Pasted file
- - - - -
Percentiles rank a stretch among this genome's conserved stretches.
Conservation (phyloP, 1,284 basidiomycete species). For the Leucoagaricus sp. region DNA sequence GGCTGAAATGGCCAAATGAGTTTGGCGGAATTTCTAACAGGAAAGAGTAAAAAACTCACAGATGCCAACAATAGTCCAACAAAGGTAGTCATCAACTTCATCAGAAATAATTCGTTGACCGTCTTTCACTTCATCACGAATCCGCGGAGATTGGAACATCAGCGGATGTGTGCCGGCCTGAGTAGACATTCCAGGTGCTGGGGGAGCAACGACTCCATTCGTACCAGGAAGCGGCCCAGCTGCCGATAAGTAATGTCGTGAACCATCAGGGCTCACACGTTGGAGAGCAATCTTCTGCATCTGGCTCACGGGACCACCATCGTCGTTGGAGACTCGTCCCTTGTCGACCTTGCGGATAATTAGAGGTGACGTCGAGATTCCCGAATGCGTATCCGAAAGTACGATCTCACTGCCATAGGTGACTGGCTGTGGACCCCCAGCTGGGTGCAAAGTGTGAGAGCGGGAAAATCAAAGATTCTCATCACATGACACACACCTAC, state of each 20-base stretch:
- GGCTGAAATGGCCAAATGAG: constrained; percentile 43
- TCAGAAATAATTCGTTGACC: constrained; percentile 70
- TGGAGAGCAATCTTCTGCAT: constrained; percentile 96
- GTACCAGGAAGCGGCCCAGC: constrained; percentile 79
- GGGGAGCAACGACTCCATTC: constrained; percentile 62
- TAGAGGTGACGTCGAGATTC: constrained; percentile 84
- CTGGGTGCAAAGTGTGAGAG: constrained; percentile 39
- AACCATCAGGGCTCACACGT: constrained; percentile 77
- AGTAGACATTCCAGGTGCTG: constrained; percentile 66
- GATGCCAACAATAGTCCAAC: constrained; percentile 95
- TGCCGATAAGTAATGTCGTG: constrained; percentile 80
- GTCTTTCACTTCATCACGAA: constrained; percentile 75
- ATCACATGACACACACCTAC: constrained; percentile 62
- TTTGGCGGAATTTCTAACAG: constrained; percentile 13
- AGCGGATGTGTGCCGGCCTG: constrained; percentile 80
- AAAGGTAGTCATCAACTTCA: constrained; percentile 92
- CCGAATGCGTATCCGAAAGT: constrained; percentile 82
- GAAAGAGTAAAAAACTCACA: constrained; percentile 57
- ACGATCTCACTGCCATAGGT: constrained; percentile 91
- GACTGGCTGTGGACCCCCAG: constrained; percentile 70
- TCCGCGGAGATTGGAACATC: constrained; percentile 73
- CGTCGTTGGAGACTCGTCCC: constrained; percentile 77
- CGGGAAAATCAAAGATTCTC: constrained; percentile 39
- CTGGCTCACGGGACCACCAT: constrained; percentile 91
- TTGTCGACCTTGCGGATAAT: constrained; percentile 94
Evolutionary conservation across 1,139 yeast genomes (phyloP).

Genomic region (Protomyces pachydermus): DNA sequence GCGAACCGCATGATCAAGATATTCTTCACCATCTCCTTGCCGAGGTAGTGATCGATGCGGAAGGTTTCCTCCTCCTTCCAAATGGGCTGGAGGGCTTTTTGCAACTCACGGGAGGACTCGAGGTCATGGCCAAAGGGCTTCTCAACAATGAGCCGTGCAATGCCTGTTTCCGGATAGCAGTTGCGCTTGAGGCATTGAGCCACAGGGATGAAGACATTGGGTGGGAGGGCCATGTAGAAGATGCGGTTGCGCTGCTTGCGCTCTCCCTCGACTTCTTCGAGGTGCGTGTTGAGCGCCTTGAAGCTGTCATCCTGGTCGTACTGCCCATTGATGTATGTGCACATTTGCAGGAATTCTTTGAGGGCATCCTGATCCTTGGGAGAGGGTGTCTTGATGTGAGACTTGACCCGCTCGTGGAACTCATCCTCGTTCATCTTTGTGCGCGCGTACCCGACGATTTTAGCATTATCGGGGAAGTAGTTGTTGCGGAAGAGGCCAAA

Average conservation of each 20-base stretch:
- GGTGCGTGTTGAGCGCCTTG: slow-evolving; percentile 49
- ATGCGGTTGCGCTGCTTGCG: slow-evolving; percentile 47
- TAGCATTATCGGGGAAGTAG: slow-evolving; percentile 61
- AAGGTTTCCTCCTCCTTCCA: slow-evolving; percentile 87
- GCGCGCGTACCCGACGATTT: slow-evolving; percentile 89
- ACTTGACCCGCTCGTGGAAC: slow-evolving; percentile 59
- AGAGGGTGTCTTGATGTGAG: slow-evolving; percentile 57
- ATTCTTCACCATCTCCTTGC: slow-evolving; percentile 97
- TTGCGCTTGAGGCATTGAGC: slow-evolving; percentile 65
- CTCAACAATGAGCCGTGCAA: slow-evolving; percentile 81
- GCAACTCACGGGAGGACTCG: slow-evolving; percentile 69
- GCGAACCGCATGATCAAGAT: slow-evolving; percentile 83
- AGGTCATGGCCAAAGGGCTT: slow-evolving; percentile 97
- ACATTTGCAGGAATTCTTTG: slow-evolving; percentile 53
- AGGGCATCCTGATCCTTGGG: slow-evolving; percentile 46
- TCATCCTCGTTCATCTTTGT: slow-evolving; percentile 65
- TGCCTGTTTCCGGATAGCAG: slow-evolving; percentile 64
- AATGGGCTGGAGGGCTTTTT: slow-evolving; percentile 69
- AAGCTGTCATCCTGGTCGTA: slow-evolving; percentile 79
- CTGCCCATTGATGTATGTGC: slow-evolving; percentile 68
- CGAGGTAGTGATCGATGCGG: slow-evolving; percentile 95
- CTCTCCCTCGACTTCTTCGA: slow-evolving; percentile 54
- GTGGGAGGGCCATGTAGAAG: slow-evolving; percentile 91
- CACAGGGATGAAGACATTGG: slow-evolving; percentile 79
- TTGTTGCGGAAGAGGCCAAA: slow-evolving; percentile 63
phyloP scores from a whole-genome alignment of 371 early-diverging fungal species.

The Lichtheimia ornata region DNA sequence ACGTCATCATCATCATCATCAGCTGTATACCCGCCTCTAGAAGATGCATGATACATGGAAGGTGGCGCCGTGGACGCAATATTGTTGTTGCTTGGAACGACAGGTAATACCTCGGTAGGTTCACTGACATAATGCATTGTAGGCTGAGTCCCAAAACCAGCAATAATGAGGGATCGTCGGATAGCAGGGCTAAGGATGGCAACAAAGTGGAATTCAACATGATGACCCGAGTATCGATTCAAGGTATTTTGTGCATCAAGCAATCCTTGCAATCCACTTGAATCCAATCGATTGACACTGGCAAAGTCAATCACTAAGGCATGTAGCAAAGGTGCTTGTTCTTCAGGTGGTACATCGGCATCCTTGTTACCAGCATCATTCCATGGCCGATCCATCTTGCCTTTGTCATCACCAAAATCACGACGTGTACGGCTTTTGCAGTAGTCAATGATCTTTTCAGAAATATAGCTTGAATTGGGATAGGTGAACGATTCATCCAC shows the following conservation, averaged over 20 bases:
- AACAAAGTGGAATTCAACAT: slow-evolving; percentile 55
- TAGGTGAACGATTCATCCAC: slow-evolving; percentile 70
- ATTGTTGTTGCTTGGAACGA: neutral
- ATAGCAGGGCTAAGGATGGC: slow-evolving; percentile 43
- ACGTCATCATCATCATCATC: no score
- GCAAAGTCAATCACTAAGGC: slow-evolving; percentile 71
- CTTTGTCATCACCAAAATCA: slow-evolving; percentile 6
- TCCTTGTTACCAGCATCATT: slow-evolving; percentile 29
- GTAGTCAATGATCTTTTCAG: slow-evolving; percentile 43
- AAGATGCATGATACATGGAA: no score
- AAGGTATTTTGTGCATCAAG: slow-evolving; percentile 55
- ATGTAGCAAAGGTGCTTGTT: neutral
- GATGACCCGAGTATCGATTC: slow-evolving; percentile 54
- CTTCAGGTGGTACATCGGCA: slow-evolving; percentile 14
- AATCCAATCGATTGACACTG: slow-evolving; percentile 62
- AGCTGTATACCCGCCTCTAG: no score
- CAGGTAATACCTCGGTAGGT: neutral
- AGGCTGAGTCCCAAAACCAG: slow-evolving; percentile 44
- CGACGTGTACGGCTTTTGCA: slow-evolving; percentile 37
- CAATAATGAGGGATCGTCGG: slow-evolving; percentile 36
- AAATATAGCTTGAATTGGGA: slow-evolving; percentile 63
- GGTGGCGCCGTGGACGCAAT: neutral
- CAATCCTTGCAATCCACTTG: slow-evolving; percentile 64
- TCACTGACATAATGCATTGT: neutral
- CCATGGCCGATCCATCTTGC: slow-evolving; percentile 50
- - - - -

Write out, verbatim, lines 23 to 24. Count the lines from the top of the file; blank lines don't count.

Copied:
- TCCGCGGAGATTGGAACATC: constrained; percentile 73
- CGTCGTTGGAGACTCGTCCC: constrained; percentile 77